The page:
a detection optical system which detects reflection/diffraction light from the surface of the substrate irradiated by said irradiation section of said irradiation optical system;
a linear sensor which outputs corresponding image signals by receiving the reflection/diffraction light detected by said detection optical system; and
a comparison processing unit which identifies defects or defect candidates, inclusive of foreign particles, that exist on the substrate being subjected to defect inspection, by comparing with the image signals obtained from same chip regions or the same cell regions and then outputted from said linear sensor;
wherein said irradiation section of said irradiation optical system includes:
a single-mode fiber group formed up of a plurality of single-mode fibers that receive the coherent laser beam emitted from said laser light source, and emit a plurality of beams each of which has been spatially reduced in coherence at least in a beam-converging direction, the plurality of single-mode fibers being different from one another in optical path length at least in the beam-converging direction; and
a beam-converging optical system which converges a plurality of beams each emitted with spatially reduced coherence from said single-mode fibers, into a slit-like beam in the beam-converging direction and irradiates as the slit-like beam from the oblique direction onto the surface of the substrate being subjected to defect detection.
10. An apparatus for defecting defects, said apparatus comprising:
an irradiation optical system which has a laser light source and an irradiation section which reduces coherence of coherent laser light emitted from said laser light source, and then irradiates laser light reduced in coherence in a converged state as a slit-like beam from an oblique direction onto a surface of a substrate to be subjected to defect inspection;
a detection optical system which detects reflection/diffraction light from the surface of the substrate irradiated by said irradiation section of said irradiation optical system;
a linear sensor which outputs corresponding image signals by receiving the reflection/diffraction light detected by said detection optical system; and
a comparison processing unit which identifies the defects or defect candidates, inclusive of foreign particles, that exist on the substrate being subjected to defect inspection, by comparing with the image signals obtained from same chip regions or same cell regions and then outputted from said linear sensor;
wherein said irradiation section of said irradiation optical system includes:
multi-mode fibers each of which spatially reduces coherence of the coherent laser beam emitted from said laser light source, and then emits beams with spatially reduced coherence; and
a beam-converging optical system which converges the beams emitted with spatially reduced coherence from said multi-mode fibers, into a slit-like beam in the beam-converging direction and irradiates as the slit-like beam from the oblique direction onto the surface of the substrate being subjected to defect detection.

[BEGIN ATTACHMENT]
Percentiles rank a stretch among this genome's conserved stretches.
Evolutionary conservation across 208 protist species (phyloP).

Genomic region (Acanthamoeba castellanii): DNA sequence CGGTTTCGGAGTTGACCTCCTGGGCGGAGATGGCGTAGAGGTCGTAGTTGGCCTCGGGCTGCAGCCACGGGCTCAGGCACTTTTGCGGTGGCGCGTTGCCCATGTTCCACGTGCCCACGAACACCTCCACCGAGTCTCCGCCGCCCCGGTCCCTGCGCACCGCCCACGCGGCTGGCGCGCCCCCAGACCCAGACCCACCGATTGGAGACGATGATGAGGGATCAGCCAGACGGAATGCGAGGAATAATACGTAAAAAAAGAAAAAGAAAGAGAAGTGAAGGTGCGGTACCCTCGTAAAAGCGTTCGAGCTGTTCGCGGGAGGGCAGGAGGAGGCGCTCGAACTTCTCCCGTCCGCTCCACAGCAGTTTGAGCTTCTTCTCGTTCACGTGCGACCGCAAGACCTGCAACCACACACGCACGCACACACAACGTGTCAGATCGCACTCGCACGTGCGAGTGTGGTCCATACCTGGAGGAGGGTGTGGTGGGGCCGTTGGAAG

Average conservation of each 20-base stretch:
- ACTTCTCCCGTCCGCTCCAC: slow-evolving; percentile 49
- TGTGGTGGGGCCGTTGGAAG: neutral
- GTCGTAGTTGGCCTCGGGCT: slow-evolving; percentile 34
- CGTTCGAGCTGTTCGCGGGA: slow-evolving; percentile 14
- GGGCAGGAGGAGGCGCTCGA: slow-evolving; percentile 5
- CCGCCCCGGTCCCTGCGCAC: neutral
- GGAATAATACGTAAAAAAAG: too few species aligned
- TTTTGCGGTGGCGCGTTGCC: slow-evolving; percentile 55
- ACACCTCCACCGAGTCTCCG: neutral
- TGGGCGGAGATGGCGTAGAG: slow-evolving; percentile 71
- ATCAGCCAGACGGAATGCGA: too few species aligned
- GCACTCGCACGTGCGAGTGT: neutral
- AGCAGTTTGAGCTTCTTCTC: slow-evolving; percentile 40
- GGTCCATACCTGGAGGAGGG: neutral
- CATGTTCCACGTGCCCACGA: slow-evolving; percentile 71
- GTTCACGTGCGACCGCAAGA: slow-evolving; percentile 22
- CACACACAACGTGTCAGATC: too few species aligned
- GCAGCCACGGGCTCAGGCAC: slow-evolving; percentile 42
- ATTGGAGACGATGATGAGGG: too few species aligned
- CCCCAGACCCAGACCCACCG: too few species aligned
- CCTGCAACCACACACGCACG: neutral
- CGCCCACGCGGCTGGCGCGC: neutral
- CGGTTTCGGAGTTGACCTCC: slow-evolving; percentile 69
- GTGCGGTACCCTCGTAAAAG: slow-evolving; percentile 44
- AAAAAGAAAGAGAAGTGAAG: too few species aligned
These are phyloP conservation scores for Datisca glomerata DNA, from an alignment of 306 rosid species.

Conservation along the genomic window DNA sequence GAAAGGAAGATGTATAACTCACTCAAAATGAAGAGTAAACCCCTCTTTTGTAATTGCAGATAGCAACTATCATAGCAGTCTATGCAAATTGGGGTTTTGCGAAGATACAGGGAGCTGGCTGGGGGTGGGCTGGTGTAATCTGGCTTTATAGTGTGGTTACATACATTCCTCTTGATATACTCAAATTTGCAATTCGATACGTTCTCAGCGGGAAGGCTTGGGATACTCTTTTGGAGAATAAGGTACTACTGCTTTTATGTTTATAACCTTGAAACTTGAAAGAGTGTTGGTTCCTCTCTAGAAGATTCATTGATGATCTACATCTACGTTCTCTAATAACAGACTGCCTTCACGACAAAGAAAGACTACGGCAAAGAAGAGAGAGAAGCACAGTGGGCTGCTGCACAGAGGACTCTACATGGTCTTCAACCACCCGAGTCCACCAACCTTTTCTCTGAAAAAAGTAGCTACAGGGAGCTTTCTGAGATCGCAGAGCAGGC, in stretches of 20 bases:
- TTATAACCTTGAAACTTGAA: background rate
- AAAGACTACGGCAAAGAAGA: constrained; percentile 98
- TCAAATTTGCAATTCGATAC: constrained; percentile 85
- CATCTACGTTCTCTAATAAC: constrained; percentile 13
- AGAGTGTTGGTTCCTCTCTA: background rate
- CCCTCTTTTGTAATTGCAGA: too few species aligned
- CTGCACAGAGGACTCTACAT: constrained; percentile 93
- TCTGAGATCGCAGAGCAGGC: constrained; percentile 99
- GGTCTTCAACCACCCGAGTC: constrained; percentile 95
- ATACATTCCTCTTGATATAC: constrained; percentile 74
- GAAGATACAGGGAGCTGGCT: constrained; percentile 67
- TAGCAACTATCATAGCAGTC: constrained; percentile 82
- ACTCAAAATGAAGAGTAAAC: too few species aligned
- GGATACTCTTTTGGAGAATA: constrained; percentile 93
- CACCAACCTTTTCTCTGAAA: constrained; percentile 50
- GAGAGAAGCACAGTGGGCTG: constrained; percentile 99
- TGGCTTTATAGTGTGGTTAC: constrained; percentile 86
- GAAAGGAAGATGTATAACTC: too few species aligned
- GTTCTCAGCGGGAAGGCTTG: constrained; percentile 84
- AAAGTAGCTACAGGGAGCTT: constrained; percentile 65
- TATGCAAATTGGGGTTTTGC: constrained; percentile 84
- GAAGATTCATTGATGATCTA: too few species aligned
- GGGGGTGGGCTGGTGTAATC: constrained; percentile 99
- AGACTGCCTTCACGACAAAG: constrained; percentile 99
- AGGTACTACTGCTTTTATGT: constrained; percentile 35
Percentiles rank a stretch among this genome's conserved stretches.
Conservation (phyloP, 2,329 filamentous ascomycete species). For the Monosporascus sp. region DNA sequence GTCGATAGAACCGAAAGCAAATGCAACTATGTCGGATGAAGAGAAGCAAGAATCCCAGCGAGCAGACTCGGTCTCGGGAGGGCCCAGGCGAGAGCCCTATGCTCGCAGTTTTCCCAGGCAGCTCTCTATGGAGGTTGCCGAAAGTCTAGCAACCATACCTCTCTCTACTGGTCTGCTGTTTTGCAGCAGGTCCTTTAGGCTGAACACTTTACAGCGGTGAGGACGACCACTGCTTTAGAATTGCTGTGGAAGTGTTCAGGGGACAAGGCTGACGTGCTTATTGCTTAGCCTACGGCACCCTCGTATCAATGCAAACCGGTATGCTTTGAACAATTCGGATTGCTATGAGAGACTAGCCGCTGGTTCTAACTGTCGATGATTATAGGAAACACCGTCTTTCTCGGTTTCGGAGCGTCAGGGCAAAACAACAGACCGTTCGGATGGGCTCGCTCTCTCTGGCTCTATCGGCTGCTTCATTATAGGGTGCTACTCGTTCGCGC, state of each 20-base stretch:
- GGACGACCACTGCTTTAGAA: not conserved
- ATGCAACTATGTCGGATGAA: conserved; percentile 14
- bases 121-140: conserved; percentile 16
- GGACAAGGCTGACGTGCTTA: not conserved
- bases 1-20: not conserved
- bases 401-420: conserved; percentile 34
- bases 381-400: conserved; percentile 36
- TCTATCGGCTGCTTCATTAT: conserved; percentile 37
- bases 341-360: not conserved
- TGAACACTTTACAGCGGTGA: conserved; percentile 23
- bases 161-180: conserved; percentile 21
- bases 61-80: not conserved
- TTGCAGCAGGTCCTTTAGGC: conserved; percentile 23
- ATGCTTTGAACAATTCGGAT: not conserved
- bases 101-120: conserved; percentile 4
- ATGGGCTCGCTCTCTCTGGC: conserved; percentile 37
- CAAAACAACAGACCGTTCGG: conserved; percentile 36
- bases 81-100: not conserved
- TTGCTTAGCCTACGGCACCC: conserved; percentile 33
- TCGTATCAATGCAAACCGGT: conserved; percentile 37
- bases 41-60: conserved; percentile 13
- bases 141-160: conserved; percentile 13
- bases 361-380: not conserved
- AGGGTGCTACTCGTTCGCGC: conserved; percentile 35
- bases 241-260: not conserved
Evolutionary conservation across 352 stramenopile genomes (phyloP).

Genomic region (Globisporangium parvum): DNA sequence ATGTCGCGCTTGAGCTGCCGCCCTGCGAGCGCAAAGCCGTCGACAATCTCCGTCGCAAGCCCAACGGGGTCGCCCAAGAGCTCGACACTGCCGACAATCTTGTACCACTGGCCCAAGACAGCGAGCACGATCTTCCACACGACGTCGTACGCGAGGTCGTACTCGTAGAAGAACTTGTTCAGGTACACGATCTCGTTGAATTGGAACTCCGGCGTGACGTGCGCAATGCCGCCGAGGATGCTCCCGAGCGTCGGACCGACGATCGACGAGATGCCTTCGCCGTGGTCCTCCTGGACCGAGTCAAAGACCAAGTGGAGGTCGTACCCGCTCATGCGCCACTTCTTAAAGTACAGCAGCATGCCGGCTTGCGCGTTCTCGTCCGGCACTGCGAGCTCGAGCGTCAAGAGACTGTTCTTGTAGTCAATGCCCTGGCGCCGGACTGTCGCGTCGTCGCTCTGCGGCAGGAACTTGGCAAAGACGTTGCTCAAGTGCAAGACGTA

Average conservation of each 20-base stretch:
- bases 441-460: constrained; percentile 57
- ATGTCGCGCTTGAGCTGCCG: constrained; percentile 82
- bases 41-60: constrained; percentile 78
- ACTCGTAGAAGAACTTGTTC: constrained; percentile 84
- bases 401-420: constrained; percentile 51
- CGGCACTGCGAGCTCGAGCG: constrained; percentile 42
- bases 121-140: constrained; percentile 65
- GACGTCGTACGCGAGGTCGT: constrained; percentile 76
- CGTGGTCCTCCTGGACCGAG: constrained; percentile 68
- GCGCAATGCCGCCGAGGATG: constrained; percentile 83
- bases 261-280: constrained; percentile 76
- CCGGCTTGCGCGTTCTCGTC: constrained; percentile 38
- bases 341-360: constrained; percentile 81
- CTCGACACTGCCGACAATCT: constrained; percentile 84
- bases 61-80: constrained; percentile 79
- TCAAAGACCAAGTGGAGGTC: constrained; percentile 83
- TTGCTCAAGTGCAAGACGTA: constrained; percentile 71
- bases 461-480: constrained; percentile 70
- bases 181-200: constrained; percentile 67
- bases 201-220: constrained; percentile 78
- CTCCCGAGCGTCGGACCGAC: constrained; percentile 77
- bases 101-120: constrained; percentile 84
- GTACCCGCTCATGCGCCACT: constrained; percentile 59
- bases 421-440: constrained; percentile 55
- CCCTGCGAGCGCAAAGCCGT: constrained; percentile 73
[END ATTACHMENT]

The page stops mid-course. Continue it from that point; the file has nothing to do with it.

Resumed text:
11. A method for detecting defects, said method comprising:
an irradiation step for, after reducing coherence of coherent laser light emitted from a laser light source, irradiating laser light reduced in coherent in a converged state as a slit-like beam from an oblique direction onto a surface of a substrate to be subjected to defect inspection, by a irradiation optical system;
a detection step for detecting reflection/diffraction light from the surface of the substrate irradiated by said irradiation step, by a detection optical system and for outputting corresponding image signals by receiving the reflection/diffraction light detected by said detection optical system, by means of a linear sensor; and
a comparative processing step for identifying defects or defect candidates, inclusive of foreign particles, that exist on the substrate being subjected to defect inspection, by comparing with the image signals obtained from same chip regions or same cell regions and then outputted by said detection step;
wherein said irradiation step further includes:
a coherence reduction step for first admitting the coherent laser beam emitted from the laser light source, into an optical member group formed by stacking a plurality of plate-like optical members different from one another in optical path length at least in a converging direction of the beam, and then emitting a plurality of slit-like beams each of which has been spatially reduced in coherence at least in the beam-converging direction; and
a beam-converging step for converging the plurality of emitted slit-like beams into a slit-like beam in the beam-converging direction and irradiating the slit-like beam from the oblique direction onto the surface of the substrate being subjected to defect detection.
12. The method for detecting defects according to claim 11, wherein said irradiation step includes a beam diameter-extending step for extending via a beam expander a beam diameter of the coherent laser beam emitted from the laser light source, and admitting the laser beam of the extended beam diameter into the optical member group.
13. The method for detecting defects according to claim 11, wherein the coherent laser beam emitted from the laser light source in said irradiation step is UV or DUV laser light.
14. The method for detecting defects according to claim 11, wherein the slit-like beam in said beam-converging step is irradiated from a plurality of angle directions with respect to the beam-converging direction onto the surface of the substrate.
15. The method for detecting defects according to claim 11, wherein said detection step further includes a beam-shielding step for shielding, via a spatial filter provided in the detection optical system, reflection/diffraction interference patterns generating from iterative patterns formed on the substrate being subjected to defect detection.